Crafting a Story

The Art Of The Beer Label At Ninkasi

Like a lot of other people, I often scout the shore while walking on the beach looking for just the right shell to take home, something whole and nice to look at, to remind me of the day. A beer label is like a shell in that it’s a remnant, something to remind you of what once was.

Nick Yarger, creative director at Eugene’s Ninkasi Brewery, similarly describes collecting labels in terms of nostalgia. They can take people back “to a certain place or time,” he says. “It reminds them of something they had when they were younger or of a great time in their life.”

Labels remind you of the beer you had and also of the day you had it. They act as souvenirs, taking you back to the place you were and perhaps the people you were with. And maybe even further to memories associated with ingredients in the beer; tastes that aren’t often singled out any other way except through memory.

Yarger also collects, but not just the labels. “I collect the cans,” he says. He likes the metal surface as a medium. Illustrations are normally found on flat surfaces, on paper, so he finds viewing them on round, metal cans appealing.

He’s been creative director at Ninkasi for around three years and guesses he has worked on about 25 to 30 beer label designs. O

ne of his favorites is the label he created for Pacific Rain, a year-round flagship beer. The label features a graphic, triangular design that points to the location of local ingredients and type of beer: “Northwest Pale.” If you tried this beer at the brewery tasting room and collected the label, you’d have no doubt as to where in the world you were when you had your first taste.

Yarger likes this label because of the simplicity of the design and how well it works to convey the message. It’s “spot on,” he says.

Graphic and logo design often aspire to simplicity. Think of Nike’s swoosh or Target’s target. When it was time to come up with a label for Ground Control though, a complex imperial stout that includes Oregon hazelnuts in its brew, the company went a different way, seeking out Eugene gig poster artist Neal Williams.

Ali AAsum is communications director and has been with the brewery for five years, long enough to have been present for the launching of Ground Control. She says that behind every label is a story.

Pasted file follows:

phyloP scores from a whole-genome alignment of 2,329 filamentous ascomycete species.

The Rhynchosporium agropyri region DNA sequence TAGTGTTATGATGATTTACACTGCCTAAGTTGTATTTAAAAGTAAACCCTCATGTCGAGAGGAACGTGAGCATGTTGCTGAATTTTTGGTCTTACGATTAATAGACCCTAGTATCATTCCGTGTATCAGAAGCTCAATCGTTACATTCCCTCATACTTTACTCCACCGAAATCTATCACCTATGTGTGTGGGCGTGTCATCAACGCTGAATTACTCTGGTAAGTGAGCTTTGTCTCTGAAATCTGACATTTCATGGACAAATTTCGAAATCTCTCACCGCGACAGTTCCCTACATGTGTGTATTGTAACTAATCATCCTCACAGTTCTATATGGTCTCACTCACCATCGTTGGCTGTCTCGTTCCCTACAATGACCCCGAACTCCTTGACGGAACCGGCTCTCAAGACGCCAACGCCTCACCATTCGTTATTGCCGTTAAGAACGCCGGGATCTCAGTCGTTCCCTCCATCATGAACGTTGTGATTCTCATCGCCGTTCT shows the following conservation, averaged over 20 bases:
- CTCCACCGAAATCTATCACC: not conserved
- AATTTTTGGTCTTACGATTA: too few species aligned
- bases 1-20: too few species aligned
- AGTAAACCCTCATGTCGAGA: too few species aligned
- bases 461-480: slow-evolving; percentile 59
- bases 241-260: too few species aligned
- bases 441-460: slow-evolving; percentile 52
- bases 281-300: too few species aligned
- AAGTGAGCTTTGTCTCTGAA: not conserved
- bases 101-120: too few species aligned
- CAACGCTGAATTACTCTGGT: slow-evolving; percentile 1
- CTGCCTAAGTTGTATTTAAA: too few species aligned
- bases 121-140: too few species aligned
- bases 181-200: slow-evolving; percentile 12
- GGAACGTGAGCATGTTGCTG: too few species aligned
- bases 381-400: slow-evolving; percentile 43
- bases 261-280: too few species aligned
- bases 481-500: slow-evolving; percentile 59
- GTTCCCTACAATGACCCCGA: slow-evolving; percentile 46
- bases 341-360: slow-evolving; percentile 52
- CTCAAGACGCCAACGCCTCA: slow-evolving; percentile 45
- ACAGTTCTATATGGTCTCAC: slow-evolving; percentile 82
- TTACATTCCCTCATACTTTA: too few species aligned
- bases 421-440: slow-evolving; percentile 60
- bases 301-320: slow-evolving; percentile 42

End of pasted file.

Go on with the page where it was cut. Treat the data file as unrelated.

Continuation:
The story behind Ground Control is a doozy. Before the beer was launched as a brand it was launched — into space. AAsum attended both times the brewer’s yeast was rocketed into space. The first time it was launched, by Civilian Space eXploration Team and Team Hybriddyne, the yeast was carried to space but then lost in the Nevada desert for nearly a month, rendering it unusable. A second launch was executed by UP Aerospace Inc. and the rocket safely brought back six vials of yeast.

Cofounder of Ninkasi Jamie Floyd speaks about the trip to outer space in terms of metaphor: “This is all about exploring the future of brewery.”

Ground Control is part of Ninkasi’s limited Goddess Collection series. Drinking this beer gives you a taste of space. That’s pretty cool.



To match this cool factor Ninkasi approached Williams, who has illustrated posters for musicians such as Queens of the Stone Age, the Dave Matthews Band, and Interpol. Williams was Ninkasi’s first artist-in-residence, and the illustrations he made for Ground Control feature detailed line drawings of a rocket blasting off behind a Ninkasi astronaut hovering in space.

A Ninkasi artist residency is not the typical one you might find at a museum or arts center. There’s no time frame, and it’s not project- or mission-statement-driven. Williams came in twice a week for years. The current artist-in-residence is Rob Sydor.  Ninkasi’s in-house art department relies on him heavily for photography.

Will Sydor’s residency last the same amount of time as Williams’ did?  Yarger doesn’t know. It will last as long as it’s beneficial for both parties, he says.

I asked Yarger, who has a bachelor of fine arts degree, how he felt about the distinction some people make between fine art and illustration and design.

“At a very high level,” he says, “they’re the same, trying to communicate an idea.”

Anyone who has been to Eugene’s Bier Stein likely has been impressed by its refrigerated wall of beers. The place boasts over 1,000 bottles of beer. When I walk along that wall I am drawn to the creativity and playfulness of labels.

They often have literary, geographical or historical references, and I’ve noticed since moving here that certain Oregon breweries, such as McMenamins, Rogue and Ninkasi, go all-out. McMenamin’s renderings extend beyond labels to illustrations on walls of pubs and hotels; Rogue’s message goes out to Rouge Nation; Ninkasi’s NSP — Ninkasi Space Program — reaches to outer space.

Yarger feels that this connection between creativity and beer, and the appreciation that brewers have for art, is due to a passion for craft in general.

“It’s the craft aspect of it,” he says.

My appreciation of labels relates back to how I first started appreciating art — not in an art appreciation class, or in a museum seeing a van Gogh or da Vinci painting. My love affair with art began with illustrations in children’s books. The illustrations on beer labels, particularly present in Neal Williams’ work — realistic yet fanciful — remind me of those first stories.